Does that mean that all the people necessarily approve the law by which X is prosecuted? No, of course not.

Likewise the Queen does not have to approve, personally, all prosecutions that are styled “Regina v X” or “The Queen v X”.

This is merely a device of constitutional law similar to other devices cited by Blackstone in his Commentaries such as e.g. the Queen never dies, the Queen can do no wrong, the Queen is legally ubiquitous and so on. These are constitutional devices and refer to the Crown in its office and not in the personal capacity of the person holding the office.

I recommend reading Newman’s wonderful satire of a Russian revolutionary who read Blackstone and failed to understand it. It is in the first chapter of his Present Position of Catholics.

You are in danger of making the same comic mistake as the Russian in Newman’s satire.

- King Baudouin of the Belgians showed more integrity.

No, he did not.

He did what he was permitted under the Belgian Constitution. The Queen is not so permitted and does not have the same power. King Baudouin himself recognised this. There is no “integrity” in immorally seizing power.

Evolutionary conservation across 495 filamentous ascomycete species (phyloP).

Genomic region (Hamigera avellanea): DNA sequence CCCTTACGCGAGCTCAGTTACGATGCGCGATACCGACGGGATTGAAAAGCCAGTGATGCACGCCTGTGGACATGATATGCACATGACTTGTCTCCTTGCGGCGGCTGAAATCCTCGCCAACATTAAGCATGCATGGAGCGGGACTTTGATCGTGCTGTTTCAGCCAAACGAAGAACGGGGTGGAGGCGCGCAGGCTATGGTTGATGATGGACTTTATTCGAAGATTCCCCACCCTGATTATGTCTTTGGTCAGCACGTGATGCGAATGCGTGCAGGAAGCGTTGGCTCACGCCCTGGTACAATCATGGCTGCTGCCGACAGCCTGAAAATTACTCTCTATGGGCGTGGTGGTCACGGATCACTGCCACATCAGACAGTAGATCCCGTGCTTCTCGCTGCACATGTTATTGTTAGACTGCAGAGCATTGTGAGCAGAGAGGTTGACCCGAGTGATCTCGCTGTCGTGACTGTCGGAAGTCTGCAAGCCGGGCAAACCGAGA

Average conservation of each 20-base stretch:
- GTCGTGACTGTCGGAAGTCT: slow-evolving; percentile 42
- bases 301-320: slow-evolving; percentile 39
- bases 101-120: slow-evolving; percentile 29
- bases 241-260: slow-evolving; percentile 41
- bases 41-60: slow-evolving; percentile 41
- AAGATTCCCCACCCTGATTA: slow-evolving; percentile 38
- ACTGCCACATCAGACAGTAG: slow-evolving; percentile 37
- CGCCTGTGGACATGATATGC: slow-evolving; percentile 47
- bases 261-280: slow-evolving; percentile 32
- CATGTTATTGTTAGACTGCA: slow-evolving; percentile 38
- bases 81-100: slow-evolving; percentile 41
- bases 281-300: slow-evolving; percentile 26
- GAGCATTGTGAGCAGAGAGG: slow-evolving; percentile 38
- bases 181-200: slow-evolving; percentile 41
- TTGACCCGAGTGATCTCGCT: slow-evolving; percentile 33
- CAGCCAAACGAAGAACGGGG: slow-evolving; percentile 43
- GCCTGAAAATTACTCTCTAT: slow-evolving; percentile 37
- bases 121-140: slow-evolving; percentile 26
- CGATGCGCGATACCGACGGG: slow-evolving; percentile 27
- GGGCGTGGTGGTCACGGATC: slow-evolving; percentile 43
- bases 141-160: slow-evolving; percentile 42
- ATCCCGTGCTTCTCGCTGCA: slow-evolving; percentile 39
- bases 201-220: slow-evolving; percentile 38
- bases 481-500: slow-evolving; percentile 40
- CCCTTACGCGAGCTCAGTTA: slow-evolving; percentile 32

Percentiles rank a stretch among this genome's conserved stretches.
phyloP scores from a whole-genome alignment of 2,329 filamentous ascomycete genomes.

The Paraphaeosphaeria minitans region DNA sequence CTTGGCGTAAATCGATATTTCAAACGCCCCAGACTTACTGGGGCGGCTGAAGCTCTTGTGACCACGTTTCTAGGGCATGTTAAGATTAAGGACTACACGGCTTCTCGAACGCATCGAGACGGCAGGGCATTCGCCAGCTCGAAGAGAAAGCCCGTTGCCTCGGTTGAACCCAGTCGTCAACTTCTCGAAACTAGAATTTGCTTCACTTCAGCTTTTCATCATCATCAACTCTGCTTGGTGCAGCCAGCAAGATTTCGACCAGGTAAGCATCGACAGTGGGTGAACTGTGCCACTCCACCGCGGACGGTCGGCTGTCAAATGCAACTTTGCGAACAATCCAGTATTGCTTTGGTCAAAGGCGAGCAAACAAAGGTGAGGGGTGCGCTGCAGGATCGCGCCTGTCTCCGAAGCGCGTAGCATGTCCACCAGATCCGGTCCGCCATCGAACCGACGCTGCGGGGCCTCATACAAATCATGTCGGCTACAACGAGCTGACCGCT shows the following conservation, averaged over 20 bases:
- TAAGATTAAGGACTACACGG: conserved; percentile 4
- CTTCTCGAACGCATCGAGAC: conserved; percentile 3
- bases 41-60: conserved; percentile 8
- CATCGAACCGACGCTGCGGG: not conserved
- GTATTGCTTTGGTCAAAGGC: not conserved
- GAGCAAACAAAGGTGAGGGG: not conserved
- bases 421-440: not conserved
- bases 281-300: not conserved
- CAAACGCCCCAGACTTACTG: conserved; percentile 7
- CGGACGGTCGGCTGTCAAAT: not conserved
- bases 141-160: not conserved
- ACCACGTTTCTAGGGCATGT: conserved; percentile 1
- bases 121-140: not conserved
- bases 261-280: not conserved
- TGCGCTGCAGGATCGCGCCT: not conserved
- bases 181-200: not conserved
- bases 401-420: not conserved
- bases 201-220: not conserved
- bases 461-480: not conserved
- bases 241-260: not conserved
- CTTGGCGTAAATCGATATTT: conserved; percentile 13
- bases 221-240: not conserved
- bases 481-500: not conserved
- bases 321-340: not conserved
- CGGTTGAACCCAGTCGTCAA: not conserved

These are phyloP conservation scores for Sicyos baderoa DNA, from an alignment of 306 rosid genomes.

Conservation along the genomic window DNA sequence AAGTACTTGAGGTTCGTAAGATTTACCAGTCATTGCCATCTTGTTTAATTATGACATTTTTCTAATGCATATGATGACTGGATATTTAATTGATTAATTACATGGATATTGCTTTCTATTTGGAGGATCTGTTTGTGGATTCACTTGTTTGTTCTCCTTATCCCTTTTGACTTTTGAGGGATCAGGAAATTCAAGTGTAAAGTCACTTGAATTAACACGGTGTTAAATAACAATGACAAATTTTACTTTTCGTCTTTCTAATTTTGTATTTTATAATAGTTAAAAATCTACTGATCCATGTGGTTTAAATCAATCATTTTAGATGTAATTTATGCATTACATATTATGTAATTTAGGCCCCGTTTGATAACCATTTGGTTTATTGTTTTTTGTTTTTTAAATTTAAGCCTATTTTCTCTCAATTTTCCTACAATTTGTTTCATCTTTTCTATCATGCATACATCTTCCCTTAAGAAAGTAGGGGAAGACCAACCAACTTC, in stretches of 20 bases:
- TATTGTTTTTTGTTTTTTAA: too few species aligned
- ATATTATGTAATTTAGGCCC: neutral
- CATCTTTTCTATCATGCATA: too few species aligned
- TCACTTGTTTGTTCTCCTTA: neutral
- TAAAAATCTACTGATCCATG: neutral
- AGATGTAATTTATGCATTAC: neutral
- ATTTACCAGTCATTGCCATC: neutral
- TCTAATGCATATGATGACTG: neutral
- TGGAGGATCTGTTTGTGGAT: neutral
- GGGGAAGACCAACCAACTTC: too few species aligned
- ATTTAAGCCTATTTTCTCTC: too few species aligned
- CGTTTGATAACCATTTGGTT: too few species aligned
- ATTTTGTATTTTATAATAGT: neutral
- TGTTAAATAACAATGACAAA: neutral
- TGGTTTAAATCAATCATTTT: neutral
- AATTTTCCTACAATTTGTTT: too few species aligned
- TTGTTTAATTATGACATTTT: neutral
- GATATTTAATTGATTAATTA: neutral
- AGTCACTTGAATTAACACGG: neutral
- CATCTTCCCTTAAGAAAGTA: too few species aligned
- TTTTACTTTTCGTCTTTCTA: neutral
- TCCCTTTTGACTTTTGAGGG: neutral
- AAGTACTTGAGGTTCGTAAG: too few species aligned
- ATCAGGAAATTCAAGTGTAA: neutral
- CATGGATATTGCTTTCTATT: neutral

- This was one case where a Christian monarch could have registered a protest.

No, it is not.

This would certainly not have been, as you term it, a mere “protest” but rather an attempted seizure of power which is both illegal and immoral because one may not do evil that good may come.

- “To veto” is not the same as “not to sign”.

No, that is wrong.

As a matter of constitutional law, to attempt to refuse assent would be the same as attempting to veto. Even if the attempted veto were non-effective in stopping the Bill, it would nevertheless be very effective in creating the very sort of constitutional crisis which the veto power of the Crown is designed to prevent.

It is ridiculous to rebuke someone for not exercising a power to create the very evil the power is designed to prevent.

You might as well blame the Pope for not attempting to start a Crusade against Afghanistan’s Taliban.

He has no practical power so to do and if he were to try he would be doing grave evil in trying to usurp a power he no longer, in practical terms, has.

It would be sin to rebuke him for not so doing, just as it is a sin to rebuke the Queen for not usurping to herself a power that the Crown no longer has.

Thus, you can see, my dear Father, that it is your argument which does not hold water.

I hope you will pray for the Queen and pray for reparation for any time that you have unjustly attacked her good name in connection with the Abortion Act or any other legislation which you might have wrongly blamed her for not vetoing.

Put the blame where it belongs: with those members of Parliament who voted in such legislation and those who voted for them.

Do not blame the innocent.

Best wishes,

St Thomas Aquinas was a great promoter of constitutional convention and custom and wrote that "custom hath the force of law, abolishes law and is the interpreter of law".